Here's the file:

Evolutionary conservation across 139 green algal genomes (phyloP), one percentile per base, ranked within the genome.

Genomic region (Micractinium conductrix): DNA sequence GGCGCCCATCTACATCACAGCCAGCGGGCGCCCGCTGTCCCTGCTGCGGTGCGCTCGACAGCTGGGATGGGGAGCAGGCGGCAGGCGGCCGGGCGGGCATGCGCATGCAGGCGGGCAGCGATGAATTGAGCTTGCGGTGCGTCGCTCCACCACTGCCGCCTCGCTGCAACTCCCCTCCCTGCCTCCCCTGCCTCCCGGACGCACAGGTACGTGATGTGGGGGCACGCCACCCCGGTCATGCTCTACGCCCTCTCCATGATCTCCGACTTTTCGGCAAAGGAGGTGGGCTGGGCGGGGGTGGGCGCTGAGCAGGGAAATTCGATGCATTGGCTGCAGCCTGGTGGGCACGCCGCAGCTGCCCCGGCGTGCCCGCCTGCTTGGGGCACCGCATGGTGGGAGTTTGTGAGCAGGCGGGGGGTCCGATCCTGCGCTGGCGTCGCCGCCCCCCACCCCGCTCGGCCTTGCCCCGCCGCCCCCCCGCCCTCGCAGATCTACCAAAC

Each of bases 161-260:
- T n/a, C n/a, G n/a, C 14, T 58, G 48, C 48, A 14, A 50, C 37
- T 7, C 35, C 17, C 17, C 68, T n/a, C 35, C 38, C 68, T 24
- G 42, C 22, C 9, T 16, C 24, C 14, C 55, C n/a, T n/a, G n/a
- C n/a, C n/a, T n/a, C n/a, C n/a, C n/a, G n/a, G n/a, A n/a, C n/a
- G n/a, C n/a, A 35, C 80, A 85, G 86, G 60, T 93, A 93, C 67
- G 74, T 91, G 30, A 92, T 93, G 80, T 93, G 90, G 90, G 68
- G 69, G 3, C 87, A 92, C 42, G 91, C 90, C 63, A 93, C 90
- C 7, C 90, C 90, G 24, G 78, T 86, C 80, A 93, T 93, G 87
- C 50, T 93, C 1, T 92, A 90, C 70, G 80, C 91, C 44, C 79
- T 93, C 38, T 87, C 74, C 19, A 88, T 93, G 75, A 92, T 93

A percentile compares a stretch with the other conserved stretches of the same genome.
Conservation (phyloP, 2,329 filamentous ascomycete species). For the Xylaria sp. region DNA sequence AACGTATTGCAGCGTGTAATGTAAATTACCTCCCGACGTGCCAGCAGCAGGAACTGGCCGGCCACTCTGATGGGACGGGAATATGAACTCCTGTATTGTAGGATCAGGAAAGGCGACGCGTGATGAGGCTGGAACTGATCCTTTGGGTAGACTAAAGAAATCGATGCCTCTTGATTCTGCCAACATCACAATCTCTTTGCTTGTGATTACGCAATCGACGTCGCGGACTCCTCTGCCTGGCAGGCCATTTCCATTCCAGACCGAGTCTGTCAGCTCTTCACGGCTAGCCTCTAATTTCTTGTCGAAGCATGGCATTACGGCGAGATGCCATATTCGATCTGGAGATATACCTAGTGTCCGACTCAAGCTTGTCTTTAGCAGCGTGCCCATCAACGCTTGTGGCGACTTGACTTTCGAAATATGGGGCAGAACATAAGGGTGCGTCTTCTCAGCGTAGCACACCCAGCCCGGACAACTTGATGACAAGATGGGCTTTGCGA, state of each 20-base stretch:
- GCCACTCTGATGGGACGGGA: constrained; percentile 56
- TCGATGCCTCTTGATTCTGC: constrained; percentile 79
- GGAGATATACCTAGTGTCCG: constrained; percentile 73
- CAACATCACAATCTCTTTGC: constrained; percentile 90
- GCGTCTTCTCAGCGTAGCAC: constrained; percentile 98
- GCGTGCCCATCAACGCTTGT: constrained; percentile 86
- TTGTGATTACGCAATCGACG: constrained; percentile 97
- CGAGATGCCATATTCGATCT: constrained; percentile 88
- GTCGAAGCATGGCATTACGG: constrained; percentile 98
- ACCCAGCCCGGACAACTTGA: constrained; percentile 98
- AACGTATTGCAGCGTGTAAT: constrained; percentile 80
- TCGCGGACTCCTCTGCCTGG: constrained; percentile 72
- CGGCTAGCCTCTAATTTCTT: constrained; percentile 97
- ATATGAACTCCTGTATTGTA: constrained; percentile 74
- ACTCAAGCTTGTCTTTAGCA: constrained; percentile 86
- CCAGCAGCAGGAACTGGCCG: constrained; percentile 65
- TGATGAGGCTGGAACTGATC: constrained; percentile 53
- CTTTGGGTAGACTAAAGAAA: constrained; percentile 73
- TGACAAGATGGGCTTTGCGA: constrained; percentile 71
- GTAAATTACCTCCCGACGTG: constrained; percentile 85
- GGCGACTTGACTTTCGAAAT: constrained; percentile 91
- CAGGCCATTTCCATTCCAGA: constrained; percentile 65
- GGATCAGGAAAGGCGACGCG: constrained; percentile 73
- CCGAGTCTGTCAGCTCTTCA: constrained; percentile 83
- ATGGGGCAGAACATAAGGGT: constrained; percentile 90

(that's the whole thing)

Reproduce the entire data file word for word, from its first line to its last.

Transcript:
Evolutionary conservation across 139 green algal genomes (phyloP), one percentile per base, ranked within the genome.

Genomic region (Micractinium conductrix): DNA sequence GGCGCCCATCTACATCACAGCCAGCGGGCGCCCGCTGTCCCTGCTGCGGTGCGCTCGACAGCTGGGATGGGGAGCAGGCGGCAGGCGGCCGGGCGGGCATGCGCATGCAGGCGGGCAGCGATGAATTGAGCTTGCGGTGCGTCGCTCCACCACTGCCGCCTCGCTGCAACTCCCCTCCCTGCCTCCCCTGCCTCCCGGACGCACAGGTACGTGATGTGGGGGCACGCCACCCCGGTCATGCTCTACGCCCTCTCCATGATCTCCGACTTTTCGGCAAAGGAGGTGGGCTGGGCGGGGGTGGGCGCTGAGCAGGGAAATTCGATGCATTGGCTGCAGCCTGGTGGGCACGCCGCAGCTGCCCCGGCGTGCCCGCCTGCTTGGGGCACCGCATGGTGGGAGTTTGTGAGCAGGCGGGGGGTCCGATCCTGCGCTGGCGTCGCCGCCCCCCACCCCGCTCGGCCTTGCCCCGCCGCCCCCCCGCCCTCGCAGATCTACCAAAC

Each of bases 161-260:
- T n/a, C n/a, G n/a, C 14, T 58, G 48, C 48, A 14, A 50, C 37
- T 7, C 35, C 17, C 17, C 68, T n/a, C 35, C 38, C 68, T 24
- G 42, C 22, C 9, T 16, C 24, C 14, C 55, C n/a, T n/a, G n/a
- C n/a, C n/a, T n/a, C n/a, C n/a, C n/a, G n/a, G n/a, A n/a, C n/a
- G n/a, C n/a, A 35, C 80, A 85, G 86, G 60, T 93, A 93, C 67
- G 74, T 91, G 30, A 92, T 93, G 80, T 93, G 90, G 90, G 68
- G 69, G 3, C 87, A 92, C 42, G 91, C 90, C 63, A 93, C 90
- C 7, C 90, C 90, G 24, G 78, T 86, C 80, A 93, T 93, G 87
- C 50, T 93, C 1, T 92, A 90, C 70, G 80, C 91, C 44, C 79
- T 93, C 38, T 87, C 74, C 19, A 88, T 93, G 75, A 92, T 93

A percentile compares a stretch with the other conserved stretches of the same genome.
Conservation (phyloP, 2,329 filamentous ascomycete species). For the Xylaria sp. region DNA sequence AACGTATTGCAGCGTGTAATGTAAATTACCTCCCGACGTGCCAGCAGCAGGAACTGGCCGGCCACTCTGATGGGACGGGAATATGAACTCCTGTATTGTAGGATCAGGAAAGGCGACGCGTGATGAGGCTGGAACTGATCCTTTGGGTAGACTAAAGAAATCGATGCCTCTTGATTCTGCCAACATCACAATCTCTTTGCTTGTGATTACGCAATCGACGTCGCGGACTCCTCTGCCTGGCAGGCCATTTCCATTCCAGACCGAGTCTGTCAGCTCTTCACGGCTAGCCTCTAATTTCTTGTCGAAGCATGGCATTACGGCGAGATGCCATATTCGATCTGGAGATATACCTAGTGTCCGACTCAAGCTTGTCTTTAGCAGCGTGCCCATCAACGCTTGTGGCGACTTGACTTTCGAAATATGGGGCAGAACATAAGGGTGCGTCTTCTCAGCGTAGCACACCCAGCCCGGACAACTTGATGACAAGATGGGCTTTGCGA, state of each 20-base stretch:
- GCCACTCTGATGGGACGGGA: constrained; percentile 56
- TCGATGCCTCTTGATTCTGC: constrained; percentile 79
- GGAGATATACCTAGTGTCCG: constrained; percentile 73
- CAACATCACAATCTCTTTGC: constrained; percentile 90
- GCGTCTTCTCAGCGTAGCAC: constrained; percentile 98
- GCGTGCCCATCAACGCTTGT: constrained; percentile 86
- TTGTGATTACGCAATCGACG: constrained; percentile 97
- CGAGATGCCATATTCGATCT: constrained; percentile 88
- GTCGAAGCATGGCATTACGG: constrained; percentile 98
- ACCCAGCCCGGACAACTTGA: constrained; percentile 98
- AACGTATTGCAGCGTGTAAT: constrained; percentile 80
- TCGCGGACTCCTCTGCCTGG: constrained; percentile 72
- CGGCTAGCCTCTAATTTCTT: constrained; percentile 97
- ATATGAACTCCTGTATTGTA: constrained; percentile 74
- ACTCAAGCTTGTCTTTAGCA: constrained; percentile 86
- CCAGCAGCAGGAACTGGCCG: constrained; percentile 65
- TGATGAGGCTGGAACTGATC: constrained; percentile 53
- CTTTGGGTAGACTAAAGAAA: constrained; percentile 73
- TGACAAGATGGGCTTTGCGA: constrained; percentile 71
- GTAAATTACCTCCCGACGTG: constrained; percentile 85
- GGCGACTTGACTTTCGAAAT: constrained; percentile 91
- CAGGCCATTTCCATTCCAGA: constrained; percentile 65
- GGATCAGGAAAGGCGACGCG: constrained; percentile 73
- CCGAGTCTGTCAGCTCTTCA: constrained; percentile 83
- ATGGGGCAGAACATAAGGGT: constrained; percentile 90